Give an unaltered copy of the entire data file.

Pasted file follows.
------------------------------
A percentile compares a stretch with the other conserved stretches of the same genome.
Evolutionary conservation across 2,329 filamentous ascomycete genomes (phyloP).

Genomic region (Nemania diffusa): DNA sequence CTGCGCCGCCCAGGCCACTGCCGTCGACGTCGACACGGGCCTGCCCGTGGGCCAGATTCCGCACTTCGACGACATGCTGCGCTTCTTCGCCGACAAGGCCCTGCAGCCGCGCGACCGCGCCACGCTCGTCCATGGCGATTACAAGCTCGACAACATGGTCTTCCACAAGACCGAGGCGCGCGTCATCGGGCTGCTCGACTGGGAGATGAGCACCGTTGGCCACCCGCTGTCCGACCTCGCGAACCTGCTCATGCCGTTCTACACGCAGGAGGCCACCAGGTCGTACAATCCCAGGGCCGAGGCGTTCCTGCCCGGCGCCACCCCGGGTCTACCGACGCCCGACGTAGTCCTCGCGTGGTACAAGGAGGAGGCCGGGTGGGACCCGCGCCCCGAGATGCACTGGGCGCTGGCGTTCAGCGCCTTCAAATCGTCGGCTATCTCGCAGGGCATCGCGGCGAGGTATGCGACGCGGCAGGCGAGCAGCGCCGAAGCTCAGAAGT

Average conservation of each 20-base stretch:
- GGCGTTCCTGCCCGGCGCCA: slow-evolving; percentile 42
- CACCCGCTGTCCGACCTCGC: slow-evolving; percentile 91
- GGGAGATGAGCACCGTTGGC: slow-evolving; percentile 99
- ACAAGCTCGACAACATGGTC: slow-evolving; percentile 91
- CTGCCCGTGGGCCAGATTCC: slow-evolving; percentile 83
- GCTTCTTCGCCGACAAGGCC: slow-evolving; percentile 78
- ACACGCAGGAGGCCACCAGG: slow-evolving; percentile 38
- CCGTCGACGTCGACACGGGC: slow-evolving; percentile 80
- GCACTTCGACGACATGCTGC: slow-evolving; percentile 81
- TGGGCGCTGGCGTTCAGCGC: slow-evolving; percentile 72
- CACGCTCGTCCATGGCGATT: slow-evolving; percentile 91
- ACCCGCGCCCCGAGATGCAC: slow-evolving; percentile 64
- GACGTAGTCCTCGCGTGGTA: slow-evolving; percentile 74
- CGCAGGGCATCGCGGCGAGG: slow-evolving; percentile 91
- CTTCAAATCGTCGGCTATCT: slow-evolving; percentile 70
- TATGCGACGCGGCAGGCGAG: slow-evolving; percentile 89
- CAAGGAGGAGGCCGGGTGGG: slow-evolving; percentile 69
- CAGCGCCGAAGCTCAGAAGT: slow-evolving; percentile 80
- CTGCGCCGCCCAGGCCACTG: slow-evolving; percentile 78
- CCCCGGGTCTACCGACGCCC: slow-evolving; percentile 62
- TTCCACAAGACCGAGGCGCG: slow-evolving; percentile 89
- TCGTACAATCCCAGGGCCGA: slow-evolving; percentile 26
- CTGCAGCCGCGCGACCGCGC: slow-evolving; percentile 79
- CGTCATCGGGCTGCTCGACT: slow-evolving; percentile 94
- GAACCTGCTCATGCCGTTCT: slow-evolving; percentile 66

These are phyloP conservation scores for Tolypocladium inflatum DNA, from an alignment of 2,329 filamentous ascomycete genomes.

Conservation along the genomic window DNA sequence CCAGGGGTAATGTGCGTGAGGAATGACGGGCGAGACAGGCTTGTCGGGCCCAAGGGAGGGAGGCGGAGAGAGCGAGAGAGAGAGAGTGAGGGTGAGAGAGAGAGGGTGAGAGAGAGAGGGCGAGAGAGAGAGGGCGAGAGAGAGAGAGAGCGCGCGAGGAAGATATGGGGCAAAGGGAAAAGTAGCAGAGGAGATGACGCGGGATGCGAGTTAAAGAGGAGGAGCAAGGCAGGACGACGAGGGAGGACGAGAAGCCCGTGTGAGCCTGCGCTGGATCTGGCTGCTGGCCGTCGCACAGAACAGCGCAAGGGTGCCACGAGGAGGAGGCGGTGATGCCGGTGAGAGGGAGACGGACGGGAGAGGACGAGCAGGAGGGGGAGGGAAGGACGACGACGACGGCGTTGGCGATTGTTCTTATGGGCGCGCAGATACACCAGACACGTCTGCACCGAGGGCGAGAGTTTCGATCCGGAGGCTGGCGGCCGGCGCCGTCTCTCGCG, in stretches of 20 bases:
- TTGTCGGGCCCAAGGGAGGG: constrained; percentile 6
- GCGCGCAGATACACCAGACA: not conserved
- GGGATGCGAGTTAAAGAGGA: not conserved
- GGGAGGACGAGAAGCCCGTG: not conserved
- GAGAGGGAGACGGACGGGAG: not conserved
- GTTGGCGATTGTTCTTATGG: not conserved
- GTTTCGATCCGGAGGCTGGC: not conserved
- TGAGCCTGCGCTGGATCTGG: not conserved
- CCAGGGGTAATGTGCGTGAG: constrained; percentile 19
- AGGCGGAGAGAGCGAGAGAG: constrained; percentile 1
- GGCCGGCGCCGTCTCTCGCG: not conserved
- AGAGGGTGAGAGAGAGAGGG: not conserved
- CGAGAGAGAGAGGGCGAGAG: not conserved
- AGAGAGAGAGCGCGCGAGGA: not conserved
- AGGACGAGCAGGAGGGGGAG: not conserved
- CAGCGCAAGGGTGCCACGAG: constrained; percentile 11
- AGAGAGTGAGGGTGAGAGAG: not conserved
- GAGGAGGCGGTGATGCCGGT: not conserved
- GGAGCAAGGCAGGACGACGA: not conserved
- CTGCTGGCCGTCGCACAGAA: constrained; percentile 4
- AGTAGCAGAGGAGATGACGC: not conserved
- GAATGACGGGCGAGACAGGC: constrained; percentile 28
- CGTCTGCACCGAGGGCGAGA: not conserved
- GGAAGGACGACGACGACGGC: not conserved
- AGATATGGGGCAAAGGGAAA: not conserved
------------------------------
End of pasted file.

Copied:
A percentile compares a stretch with the other conserved stretches of the same genome.
Evolutionary conservation across 2,329 filamentous ascomycete genomes (phyloP).

Genomic region (Nemania diffusa): DNA sequence CTGCGCCGCCCAGGCCACTGCCGTCGACGTCGACACGGGCCTGCCCGTGGGCCAGATTCCGCACTTCGACGACATGCTGCGCTTCTTCGCCGACAAGGCCCTGCAGCCGCGCGACCGCGCCACGCTCGTCCATGGCGATTACAAGCTCGACAACATGGTCTTCCACAAGACCGAGGCGCGCGTCATCGGGCTGCTCGACTGGGAGATGAGCACCGTTGGCCACCCGCTGTCCGACCTCGCGAACCTGCTCATGCCGTTCTACACGCAGGAGGCCACCAGGTCGTACAATCCCAGGGCCGAGGCGTTCCTGCCCGGCGCCACCCCGGGTCTACCGACGCCCGACGTAGTCCTCGCGTGGTACAAGGAGGAGGCCGGGTGGGACCCGCGCCCCGAGATGCACTGGGCGCTGGCGTTCAGCGCCTTCAAATCGTCGGCTATCTCGCAGGGCATCGCGGCGAGGTATGCGACGCGGCAGGCGAGCAGCGCCGAAGCTCAGAAGT

Average conservation of each 20-base stretch:
- GGCGTTCCTGCCCGGCGCCA: slow-evolving; percentile 42
- CACCCGCTGTCCGACCTCGC: slow-evolving; percentile 91
- GGGAGATGAGCACCGTTGGC: slow-evolving; percentile 99
- ACAAGCTCGACAACATGGTC: slow-evolving; percentile 91
- CTGCCCGTGGGCCAGATTCC: slow-evolving; percentile 83
- GCTTCTTCGCCGACAAGGCC: slow-evolving; percentile 78
- ACACGCAGGAGGCCACCAGG: slow-evolving; percentile 38
- CCGTCGACGTCGACACGGGC: slow-evolving; percentile 80
- GCACTTCGACGACATGCTGC: slow-evolving; percentile 81
- TGGGCGCTGGCGTTCAGCGC: slow-evolving; percentile 72
- CACGCTCGTCCATGGCGATT: slow-evolving; percentile 91
- ACCCGCGCCCCGAGATGCAC: slow-evolving; percentile 64
- GACGTAGTCCTCGCGTGGTA: slow-evolving; percentile 74
- CGCAGGGCATCGCGGCGAGG: slow-evolving; percentile 91
- CTTCAAATCGTCGGCTATCT: slow-evolving; percentile 70
- TATGCGACGCGGCAGGCGAG: slow-evolving; percentile 89
- CAAGGAGGAGGCCGGGTGGG: slow-evolving; percentile 69
- CAGCGCCGAAGCTCAGAAGT: slow-evolving; percentile 80
- CTGCGCCGCCCAGGCCACTG: slow-evolving; percentile 78
- CCCCGGGTCTACCGACGCCC: slow-evolving; percentile 62
- TTCCACAAGACCGAGGCGCG: slow-evolving; percentile 89
- TCGTACAATCCCAGGGCCGA: slow-evolving; percentile 26
- CTGCAGCCGCGCGACCGCGC: slow-evolving; percentile 79
- CGTCATCGGGCTGCTCGACT: slow-evolving; percentile 94
- GAACCTGCTCATGCCGTTCT: slow-evolving; percentile 66

These are phyloP conservation scores for Tolypocladium inflatum DNA, from an alignment of 2,329 filamentous ascomycete genomes.

Conservation along the genomic window DNA sequence CCAGGGGTAATGTGCGTGAGGAATGACGGGCGAGACAGGCTTGTCGGGCCCAAGGGAGGGAGGCGGAGAGAGCGAGAGAGAGAGAGTGAGGGTGAGAGAGAGAGGGTGAGAGAGAGAGGGCGAGAGAGAGAGGGCGAGAGAGAGAGAGAGCGCGCGAGGAAGATATGGGGCAAAGGGAAAAGTAGCAGAGGAGATGACGCGGGATGCGAGTTAAAGAGGAGGAGCAAGGCAGGACGACGAGGGAGGACGAGAAGCCCGTGTGAGCCTGCGCTGGATCTGGCTGCTGGCCGTCGCACAGAACAGCGCAAGGGTGCCACGAGGAGGAGGCGGTGATGCCGGTGAGAGGGAGACGGACGGGAGAGGACGAGCAGGAGGGGGAGGGAAGGACGACGACGACGGCGTTGGCGATTGTTCTTATGGGCGCGCAGATACACCAGACACGTCTGCACCGAGGGCGAGAGTTTCGATCCGGAGGCTGGCGGCCGGCGCCGTCTCTCGCG, in stretches of 20 bases:
- TTGTCGGGCCCAAGGGAGGG: constrained; percentile 6
- GCGCGCAGATACACCAGACA: not conserved
- GGGATGCGAGTTAAAGAGGA: not conserved
- GGGAGGACGAGAAGCCCGTG: not conserved
- GAGAGGGAGACGGACGGGAG: not conserved
- GTTGGCGATTGTTCTTATGG: not conserved
- GTTTCGATCCGGAGGCTGGC: not conserved
- TGAGCCTGCGCTGGATCTGG: not conserved
- CCAGGGGTAATGTGCGTGAG: constrained; percentile 19
- AGGCGGAGAGAGCGAGAGAG: constrained; percentile 1
- GGCCGGCGCCGTCTCTCGCG: not conserved
- AGAGGGTGAGAGAGAGAGGG: not conserved
- CGAGAGAGAGAGGGCGAGAG: not conserved
- AGAGAGAGAGCGCGCGAGGA: not conserved
- AGGACGAGCAGGAGGGGGAG: not conserved
- CAGCGCAAGGGTGCCACGAG: constrained; percentile 11
- AGAGAGTGAGGGTGAGAGAG: not conserved
- GAGGAGGCGGTGATGCCGGT: not conserved
- GGAGCAAGGCAGGACGACGA: not conserved
- CTGCTGGCCGTCGCACAGAA: constrained; percentile 4
- AGTAGCAGAGGAGATGACGC: not conserved
- GAATGACGGGCGAGACAGGC: constrained; percentile 28
- CGTCTGCACCGAGGGCGAGA: not conserved
- GGAAGGACGACGACGACGGC: not conserved
- AGATATGGGGCAAAGGGAAA: not conserved